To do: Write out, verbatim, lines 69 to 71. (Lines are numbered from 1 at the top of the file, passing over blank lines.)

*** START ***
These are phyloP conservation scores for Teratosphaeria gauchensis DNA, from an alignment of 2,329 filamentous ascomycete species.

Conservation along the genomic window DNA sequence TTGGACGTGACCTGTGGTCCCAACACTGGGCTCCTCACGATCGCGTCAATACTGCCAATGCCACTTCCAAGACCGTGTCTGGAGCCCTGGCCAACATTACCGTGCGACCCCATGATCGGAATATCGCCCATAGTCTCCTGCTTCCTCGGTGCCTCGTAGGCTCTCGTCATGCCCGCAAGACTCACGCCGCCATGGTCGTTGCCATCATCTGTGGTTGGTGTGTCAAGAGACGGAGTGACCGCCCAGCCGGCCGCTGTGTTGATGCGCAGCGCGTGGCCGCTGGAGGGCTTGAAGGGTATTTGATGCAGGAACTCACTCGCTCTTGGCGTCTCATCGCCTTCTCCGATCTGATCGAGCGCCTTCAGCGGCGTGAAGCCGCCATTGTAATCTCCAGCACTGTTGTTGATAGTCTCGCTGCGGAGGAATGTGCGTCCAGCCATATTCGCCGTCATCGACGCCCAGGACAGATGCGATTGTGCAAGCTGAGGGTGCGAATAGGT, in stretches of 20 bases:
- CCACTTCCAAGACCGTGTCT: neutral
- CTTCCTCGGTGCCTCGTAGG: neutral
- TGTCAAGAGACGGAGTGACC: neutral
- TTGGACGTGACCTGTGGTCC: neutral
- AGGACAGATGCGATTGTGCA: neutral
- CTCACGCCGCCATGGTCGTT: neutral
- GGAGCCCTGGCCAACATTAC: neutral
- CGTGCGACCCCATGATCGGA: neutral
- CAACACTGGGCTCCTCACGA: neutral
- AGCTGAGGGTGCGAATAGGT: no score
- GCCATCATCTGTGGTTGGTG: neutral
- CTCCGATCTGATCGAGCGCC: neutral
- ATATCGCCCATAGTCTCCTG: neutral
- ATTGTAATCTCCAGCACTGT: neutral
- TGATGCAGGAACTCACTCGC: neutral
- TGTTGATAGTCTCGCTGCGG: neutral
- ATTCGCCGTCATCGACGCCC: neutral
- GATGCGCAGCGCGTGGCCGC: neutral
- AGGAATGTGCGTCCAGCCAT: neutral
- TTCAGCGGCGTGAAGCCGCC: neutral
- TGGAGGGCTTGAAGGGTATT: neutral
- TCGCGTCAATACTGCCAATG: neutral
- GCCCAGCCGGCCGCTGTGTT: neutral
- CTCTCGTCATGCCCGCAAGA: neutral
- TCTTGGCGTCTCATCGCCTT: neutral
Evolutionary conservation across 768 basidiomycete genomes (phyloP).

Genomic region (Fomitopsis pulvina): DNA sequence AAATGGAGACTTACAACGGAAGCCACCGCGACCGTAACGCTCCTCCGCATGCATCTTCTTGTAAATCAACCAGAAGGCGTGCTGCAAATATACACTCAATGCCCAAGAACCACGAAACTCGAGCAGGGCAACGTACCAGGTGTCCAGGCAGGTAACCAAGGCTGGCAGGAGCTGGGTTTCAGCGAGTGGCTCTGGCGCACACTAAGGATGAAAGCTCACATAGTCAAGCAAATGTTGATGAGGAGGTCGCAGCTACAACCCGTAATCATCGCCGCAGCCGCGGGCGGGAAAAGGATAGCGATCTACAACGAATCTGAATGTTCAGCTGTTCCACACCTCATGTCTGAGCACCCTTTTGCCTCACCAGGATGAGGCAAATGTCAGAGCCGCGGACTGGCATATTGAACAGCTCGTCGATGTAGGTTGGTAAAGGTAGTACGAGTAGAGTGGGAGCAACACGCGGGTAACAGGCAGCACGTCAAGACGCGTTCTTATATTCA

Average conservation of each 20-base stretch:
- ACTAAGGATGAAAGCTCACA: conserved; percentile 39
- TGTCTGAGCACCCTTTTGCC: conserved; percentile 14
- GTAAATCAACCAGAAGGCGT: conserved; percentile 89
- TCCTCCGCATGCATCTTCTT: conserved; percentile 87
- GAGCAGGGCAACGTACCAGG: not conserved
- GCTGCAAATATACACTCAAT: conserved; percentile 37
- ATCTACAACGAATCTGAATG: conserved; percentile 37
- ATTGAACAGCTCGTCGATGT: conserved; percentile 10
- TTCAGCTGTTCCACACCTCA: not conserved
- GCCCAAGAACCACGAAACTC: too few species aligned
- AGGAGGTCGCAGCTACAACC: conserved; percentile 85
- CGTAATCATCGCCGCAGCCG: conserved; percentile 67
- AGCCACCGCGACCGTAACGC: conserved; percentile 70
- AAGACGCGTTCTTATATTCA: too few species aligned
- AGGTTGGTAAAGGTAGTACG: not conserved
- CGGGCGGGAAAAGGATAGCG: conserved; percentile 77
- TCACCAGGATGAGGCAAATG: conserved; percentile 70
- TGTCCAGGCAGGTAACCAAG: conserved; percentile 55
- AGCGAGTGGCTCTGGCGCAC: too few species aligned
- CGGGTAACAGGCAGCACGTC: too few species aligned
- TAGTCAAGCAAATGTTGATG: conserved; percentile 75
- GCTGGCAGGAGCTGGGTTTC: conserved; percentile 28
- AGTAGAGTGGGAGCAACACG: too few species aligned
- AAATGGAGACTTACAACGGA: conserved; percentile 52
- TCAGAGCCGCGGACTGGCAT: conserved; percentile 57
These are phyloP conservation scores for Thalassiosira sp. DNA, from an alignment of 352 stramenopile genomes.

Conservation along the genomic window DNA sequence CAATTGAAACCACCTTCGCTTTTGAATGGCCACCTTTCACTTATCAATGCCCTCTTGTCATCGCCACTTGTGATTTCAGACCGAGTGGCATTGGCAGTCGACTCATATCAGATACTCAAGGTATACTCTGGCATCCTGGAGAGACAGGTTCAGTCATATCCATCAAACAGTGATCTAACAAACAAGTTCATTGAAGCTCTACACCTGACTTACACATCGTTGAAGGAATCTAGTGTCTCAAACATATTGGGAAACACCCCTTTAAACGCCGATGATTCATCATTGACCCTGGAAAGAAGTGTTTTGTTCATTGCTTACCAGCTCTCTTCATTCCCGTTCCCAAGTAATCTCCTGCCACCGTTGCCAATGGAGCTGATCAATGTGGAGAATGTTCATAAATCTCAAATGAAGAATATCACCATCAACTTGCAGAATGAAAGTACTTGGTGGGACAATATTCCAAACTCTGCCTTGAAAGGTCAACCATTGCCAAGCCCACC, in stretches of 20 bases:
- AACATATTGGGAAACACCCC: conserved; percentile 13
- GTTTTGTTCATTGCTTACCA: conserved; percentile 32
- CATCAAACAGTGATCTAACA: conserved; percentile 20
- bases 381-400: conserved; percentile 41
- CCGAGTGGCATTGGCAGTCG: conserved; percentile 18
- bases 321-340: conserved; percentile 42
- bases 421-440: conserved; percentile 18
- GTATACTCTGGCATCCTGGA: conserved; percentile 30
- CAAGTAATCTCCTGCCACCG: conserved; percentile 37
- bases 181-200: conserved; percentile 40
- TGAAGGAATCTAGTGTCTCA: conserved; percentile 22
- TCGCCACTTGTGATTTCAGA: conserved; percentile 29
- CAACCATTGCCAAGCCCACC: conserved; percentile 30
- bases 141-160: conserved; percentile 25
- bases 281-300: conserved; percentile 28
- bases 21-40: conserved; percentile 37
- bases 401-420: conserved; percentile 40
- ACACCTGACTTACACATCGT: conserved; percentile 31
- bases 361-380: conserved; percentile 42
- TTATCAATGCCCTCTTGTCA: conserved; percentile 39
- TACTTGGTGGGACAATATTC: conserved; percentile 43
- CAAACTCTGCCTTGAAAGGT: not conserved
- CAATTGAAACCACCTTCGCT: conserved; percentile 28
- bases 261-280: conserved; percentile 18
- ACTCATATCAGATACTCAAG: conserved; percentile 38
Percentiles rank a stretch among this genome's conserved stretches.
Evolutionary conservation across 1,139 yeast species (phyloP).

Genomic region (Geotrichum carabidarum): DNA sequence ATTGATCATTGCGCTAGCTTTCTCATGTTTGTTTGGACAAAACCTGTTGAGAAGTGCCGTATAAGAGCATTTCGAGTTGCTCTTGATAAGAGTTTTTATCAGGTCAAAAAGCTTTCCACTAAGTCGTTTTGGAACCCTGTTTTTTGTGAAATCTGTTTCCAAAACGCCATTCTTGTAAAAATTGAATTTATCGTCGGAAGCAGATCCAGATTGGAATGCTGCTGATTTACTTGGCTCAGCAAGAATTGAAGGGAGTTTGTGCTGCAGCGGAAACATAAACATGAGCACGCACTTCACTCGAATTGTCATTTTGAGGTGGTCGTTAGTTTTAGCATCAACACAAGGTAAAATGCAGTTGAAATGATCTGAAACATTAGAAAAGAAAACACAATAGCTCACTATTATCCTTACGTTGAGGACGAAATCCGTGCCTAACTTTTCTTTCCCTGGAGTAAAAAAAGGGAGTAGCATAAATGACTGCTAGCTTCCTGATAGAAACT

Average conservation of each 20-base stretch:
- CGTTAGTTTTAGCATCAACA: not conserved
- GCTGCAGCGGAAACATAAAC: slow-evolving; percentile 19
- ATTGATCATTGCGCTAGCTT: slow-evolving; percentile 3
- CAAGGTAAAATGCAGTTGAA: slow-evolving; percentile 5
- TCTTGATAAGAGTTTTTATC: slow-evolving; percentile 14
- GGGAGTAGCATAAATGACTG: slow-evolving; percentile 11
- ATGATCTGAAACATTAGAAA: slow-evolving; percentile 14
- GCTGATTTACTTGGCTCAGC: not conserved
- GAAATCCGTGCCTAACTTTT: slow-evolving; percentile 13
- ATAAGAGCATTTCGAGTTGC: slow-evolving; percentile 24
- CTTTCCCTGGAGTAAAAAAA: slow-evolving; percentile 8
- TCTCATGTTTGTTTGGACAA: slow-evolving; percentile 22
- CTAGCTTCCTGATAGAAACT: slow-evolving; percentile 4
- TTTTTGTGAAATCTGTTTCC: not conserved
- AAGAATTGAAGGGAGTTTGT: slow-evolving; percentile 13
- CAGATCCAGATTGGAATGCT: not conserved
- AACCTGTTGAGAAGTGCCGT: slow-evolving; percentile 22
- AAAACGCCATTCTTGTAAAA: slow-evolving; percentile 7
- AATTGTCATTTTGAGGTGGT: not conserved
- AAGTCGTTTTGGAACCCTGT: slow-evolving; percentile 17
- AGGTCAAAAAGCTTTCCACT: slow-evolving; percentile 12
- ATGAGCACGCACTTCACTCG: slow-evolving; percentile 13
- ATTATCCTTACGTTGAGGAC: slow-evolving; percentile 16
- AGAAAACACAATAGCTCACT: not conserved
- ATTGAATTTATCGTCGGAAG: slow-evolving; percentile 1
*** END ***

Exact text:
- TCGCCACTTGTGATTTCAGA: conserved; percentile 29
- CAACCATTGCCAAGCCCACC: conserved; percentile 30
- bases 141-160: conserved; percentile 25